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before they are submitted to the proprietors. I

The General

Executive Board has authority to make such changes as it deems

advisable before such contracts are endorsed.

It is the duty

of the Joint Local Executive Board to take care that the con

tracts of the various branches of an industry shall be pre

sented to the employers for their signature in each industry

2 at the same time.

It is obligatory upon all unions to insert the arbi

3 tration clause in all contracts. Strikes are avoided as

4 much as possible.

If difficulties with employers cannot be adjusted by

the local union, they must be reported to the Joint Local Ex

ecutive Board.

If the Joint Local Executive Board fails to

adjust the matters in dispute, it must report the case to the

General sxecutive Board, which has full power to authorize

5 strikes or to terminate a strike, if deemed advisable. The

constitution contains this provision; "Local unions declar

ing a strike without the consent of the General Executive


Board can expect no support from the International Union.

Furthermore, "It is mandatory that, after tlie consent of the

General Executive Board for a strike has been obtained,


question be considered whether or not a strike shall be in

augurated, and à vote must be taken by ballot on the subject,

and it shall require a two-thirds majority of all members of

1. Ibid, 26. 2. Ibid. 31. 3. Ibid, 26. 4. Ibid, 45. 5. Ibid, 34. 6. Ibid, 46.

all local unions that will be involved in the strike to make


a strike legal..7

A general referendum vote may be ordered in any one

of three ways: (1) By a majority of delegates at the conven

tion, (2) By three-fourths of the members of the General Executive Boara, (3) Upon demand of a local union, provided such demand is supported by one-fourth of all local unions.


The Brewery workers are frankly class-conscious, and

revolutionary in spirit. Organized labor, they believe, will

finally succeed "in introducing a condition of things in which


each shall enjoy the full product of his toil.

In order

that the working class may "emancipate" itself, not only is

industrial organization necessary, but also "education and enlightenment, by word and pen" and "active participation in the political labor movement of the country, on independent labor class lines."4 Such independent politics of the work

ing class is represented, they say, in all modern countries

5 by the Socialist parties. "Therefore every honest union

man, if he understands his interests and the interests of his class,.. must be a Socialist. -6 the officers of the

orgunization," we are told, "never failed to impress the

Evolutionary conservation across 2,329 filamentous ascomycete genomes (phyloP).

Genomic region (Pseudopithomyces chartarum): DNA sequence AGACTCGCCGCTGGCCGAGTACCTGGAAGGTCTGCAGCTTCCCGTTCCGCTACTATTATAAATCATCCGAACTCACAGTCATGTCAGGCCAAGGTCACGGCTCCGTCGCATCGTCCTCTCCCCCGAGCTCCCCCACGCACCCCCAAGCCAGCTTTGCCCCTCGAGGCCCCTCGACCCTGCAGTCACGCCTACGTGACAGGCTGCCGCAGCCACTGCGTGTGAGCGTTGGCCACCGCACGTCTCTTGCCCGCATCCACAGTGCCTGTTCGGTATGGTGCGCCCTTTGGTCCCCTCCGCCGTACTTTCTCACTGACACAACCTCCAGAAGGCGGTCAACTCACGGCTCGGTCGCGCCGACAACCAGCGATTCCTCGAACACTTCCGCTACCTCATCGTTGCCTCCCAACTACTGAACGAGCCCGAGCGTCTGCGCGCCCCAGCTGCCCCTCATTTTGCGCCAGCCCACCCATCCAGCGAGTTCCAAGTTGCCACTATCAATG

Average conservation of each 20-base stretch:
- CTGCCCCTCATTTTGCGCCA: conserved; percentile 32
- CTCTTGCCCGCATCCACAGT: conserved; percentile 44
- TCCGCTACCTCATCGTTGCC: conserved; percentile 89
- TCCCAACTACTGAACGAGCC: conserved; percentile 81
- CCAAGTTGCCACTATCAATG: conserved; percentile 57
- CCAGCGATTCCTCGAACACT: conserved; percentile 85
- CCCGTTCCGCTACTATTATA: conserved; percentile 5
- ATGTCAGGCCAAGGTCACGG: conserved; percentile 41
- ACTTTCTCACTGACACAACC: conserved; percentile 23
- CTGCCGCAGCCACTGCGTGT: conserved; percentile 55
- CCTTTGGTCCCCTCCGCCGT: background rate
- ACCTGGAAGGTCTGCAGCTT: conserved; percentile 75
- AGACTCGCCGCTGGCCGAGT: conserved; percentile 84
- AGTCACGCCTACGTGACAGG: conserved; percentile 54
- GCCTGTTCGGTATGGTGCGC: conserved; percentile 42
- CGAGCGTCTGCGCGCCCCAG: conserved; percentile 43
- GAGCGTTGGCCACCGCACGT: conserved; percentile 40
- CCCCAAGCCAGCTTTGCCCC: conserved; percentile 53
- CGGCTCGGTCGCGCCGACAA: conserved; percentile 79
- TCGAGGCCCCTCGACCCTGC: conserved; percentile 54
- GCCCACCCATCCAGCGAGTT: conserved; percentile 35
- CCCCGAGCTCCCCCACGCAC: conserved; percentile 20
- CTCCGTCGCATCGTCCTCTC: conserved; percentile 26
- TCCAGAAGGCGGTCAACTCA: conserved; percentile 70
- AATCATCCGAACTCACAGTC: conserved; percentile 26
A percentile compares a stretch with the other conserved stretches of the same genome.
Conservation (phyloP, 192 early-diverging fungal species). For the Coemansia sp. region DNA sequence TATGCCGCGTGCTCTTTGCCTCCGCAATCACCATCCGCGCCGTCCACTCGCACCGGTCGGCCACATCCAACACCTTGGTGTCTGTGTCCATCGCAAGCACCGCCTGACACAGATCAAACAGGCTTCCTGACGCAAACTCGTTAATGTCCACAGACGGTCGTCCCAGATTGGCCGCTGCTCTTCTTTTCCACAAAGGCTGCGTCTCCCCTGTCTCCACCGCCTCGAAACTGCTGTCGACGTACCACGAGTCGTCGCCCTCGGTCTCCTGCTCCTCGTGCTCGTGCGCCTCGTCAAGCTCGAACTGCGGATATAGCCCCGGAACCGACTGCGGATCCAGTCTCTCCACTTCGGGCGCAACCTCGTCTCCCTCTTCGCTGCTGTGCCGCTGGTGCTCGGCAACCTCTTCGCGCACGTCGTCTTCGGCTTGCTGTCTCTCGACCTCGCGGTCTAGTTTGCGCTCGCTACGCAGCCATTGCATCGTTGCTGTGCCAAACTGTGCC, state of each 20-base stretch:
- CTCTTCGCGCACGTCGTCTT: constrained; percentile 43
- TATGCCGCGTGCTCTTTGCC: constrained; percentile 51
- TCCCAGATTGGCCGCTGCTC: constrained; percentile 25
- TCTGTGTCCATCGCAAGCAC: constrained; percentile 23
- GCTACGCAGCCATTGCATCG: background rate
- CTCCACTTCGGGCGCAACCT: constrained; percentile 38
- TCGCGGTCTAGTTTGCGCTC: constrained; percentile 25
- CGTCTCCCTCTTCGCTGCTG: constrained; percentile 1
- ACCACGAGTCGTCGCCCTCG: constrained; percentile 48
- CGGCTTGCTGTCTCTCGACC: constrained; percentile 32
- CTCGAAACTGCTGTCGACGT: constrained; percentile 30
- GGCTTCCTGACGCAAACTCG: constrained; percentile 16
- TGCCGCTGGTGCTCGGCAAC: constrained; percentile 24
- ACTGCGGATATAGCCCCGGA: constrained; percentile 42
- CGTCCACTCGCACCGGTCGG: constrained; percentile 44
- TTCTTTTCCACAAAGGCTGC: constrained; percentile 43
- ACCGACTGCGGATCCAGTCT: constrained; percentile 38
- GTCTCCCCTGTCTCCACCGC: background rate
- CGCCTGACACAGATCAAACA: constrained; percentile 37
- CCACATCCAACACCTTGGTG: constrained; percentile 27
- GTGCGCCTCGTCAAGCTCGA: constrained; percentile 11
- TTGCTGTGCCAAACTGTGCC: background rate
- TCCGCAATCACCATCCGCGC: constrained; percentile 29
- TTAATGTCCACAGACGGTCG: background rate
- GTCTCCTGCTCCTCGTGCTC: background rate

members with the fact that it was their duty to join the

Socialist movement, to vote the Socialist ticket, and to learn to understand socialism.


1. Ibid. 47.
2. Ibid, 44-5.
3. Ibid, 14.
4. Ibid, 15.

5. Hernan Schluter, The Brewing Industry

and the Brewery workers' Movement in

America, 244 .
6. Ibid, 247.
7. Ibid, 247-8.

Chapter VII

The Trend of the Movement

This study of industrial unionism has been confined to

the United States, although the idea has been spreading faster abroad. In the United States and Cunada it is spreading with

great rapidity. The W. I. I. U., dating back to 1905, has only about

1 5,000 inembers enrolled, but it is setting the thinking pace in industrial unionism. Even the genius of Soviet Russia,

Nicolai Lenin, acknowledged a debt to De Leon when he said,

in an interview with Robert Minor: "The American Daniel De Leon

first formulated the idea of a Soviet government, which grew

up in Russia on his idea.

Future society will be organized

along Soviet lines.

There will be Soviet rather than geo

graphical boundaries for nations. Industrial unionism is the basic state. That is what we are building.'


The I. W. W., whose philosophy Hoxie called essentially a "doctrine of despair", has, under the goad of persecution, come to number 100,000 duerpaying members. The Hotel Workers'


Federation rebelled against the m. H. of L. less than four

years ago; from a few hundred members in January, 1917, it

grew to 1,000 in the spring of that year, to 15,000 in Octo

4 ber, 1919, and to 20,000 in March, 1920. The One Big Union


issued 30,000 membership cards in the first four months of

1. Statement of Gen. Sec.-Treas, in letter, March 11, 1920.
2. The New York orld, February 4, 1919.
3. Statement at headquarters, October, 1919.
4. The Hotel Worker, October 15, 1919.
5. Ibid, March 15, 1920.

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